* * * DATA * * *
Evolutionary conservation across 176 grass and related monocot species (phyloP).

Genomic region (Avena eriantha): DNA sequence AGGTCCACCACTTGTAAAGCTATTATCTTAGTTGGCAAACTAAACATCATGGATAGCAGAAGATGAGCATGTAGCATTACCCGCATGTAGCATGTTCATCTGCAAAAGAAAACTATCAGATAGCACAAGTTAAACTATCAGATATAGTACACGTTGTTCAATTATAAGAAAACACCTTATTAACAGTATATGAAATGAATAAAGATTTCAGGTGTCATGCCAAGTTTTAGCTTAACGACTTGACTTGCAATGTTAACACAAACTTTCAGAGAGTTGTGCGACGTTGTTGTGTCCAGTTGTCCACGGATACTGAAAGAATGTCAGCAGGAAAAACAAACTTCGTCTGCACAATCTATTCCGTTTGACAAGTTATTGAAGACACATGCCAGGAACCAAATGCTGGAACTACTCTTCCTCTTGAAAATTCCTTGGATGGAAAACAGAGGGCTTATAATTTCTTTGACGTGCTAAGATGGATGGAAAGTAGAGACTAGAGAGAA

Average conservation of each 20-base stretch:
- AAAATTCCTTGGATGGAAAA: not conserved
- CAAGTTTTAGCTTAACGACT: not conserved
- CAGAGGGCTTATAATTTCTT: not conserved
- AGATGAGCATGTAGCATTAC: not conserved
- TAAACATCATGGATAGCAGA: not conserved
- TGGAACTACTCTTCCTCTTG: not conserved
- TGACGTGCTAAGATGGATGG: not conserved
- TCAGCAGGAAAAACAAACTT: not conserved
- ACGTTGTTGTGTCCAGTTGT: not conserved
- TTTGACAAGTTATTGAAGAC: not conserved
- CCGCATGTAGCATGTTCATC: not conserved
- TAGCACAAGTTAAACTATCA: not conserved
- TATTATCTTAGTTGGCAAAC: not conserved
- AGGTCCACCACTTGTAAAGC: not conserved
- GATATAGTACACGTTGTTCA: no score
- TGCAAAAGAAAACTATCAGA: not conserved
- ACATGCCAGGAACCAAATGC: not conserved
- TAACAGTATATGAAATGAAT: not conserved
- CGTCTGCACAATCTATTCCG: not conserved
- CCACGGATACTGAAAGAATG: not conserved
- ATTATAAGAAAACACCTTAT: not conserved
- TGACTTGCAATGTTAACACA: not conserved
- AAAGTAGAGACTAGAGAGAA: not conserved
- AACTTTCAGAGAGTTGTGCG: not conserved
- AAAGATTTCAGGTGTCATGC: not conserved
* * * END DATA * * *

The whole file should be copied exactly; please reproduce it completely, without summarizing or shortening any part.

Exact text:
Evolutionary conservation across 176 grass and related monocot species (phyloP).

Genomic region (Avena eriantha): DNA sequence AGGTCCACCACTTGTAAAGCTATTATCTTAGTTGGCAAACTAAACATCATGGATAGCAGAAGATGAGCATGTAGCATTACCCGCATGTAGCATGTTCATCTGCAAAAGAAAACTATCAGATAGCACAAGTTAAACTATCAGATATAGTACACGTTGTTCAATTATAAGAAAACACCTTATTAACAGTATATGAAATGAATAAAGATTTCAGGTGTCATGCCAAGTTTTAGCTTAACGACTTGACTTGCAATGTTAACACAAACTTTCAGAGAGTTGTGCGACGTTGTTGTGTCCAGTTGTCCACGGATACTGAAAGAATGTCAGCAGGAAAAACAAACTTCGTCTGCACAATCTATTCCGTTTGACAAGTTATTGAAGACACATGCCAGGAACCAAATGCTGGAACTACTCTTCCTCTTGAAAATTCCTTGGATGGAAAACAGAGGGCTTATAATTTCTTTGACGTGCTAAGATGGATGGAAAGTAGAGACTAGAGAGAA

Average conservation of each 20-base stretch:
- AAAATTCCTTGGATGGAAAA: not conserved
- CAAGTTTTAGCTTAACGACT: not conserved
- CAGAGGGCTTATAATTTCTT: not conserved
- AGATGAGCATGTAGCATTAC: not conserved
- TAAACATCATGGATAGCAGA: not conserved
- TGGAACTACTCTTCCTCTTG: not conserved
- TGACGTGCTAAGATGGATGG: not conserved
- TCAGCAGGAAAAACAAACTT: not conserved
- ACGTTGTTGTGTCCAGTTGT: not conserved
- TTTGACAAGTTATTGAAGAC: not conserved
- CCGCATGTAGCATGTTCATC: not conserved
- TAGCACAAGTTAAACTATCA: not conserved
- TATTATCTTAGTTGGCAAAC: not conserved
- AGGTCCACCACTTGTAAAGC: not conserved
- GATATAGTACACGTTGTTCA: no score
- TGCAAAAGAAAACTATCAGA: not conserved
- ACATGCCAGGAACCAAATGC: not conserved
- TAACAGTATATGAAATGAAT: not conserved
- CGTCTGCACAATCTATTCCG: not conserved
- CCACGGATACTGAAAGAATG: not conserved
- ATTATAAGAAAACACCTTAT: not conserved
- TGACTTGCAATGTTAACACA: not conserved
- AAAGTAGAGACTAGAGAGAA: not conserved
- AACTTTCAGAGAGTTGTGCG: not conserved
- AAAGATTTCAGGTGTCATGC: not conserved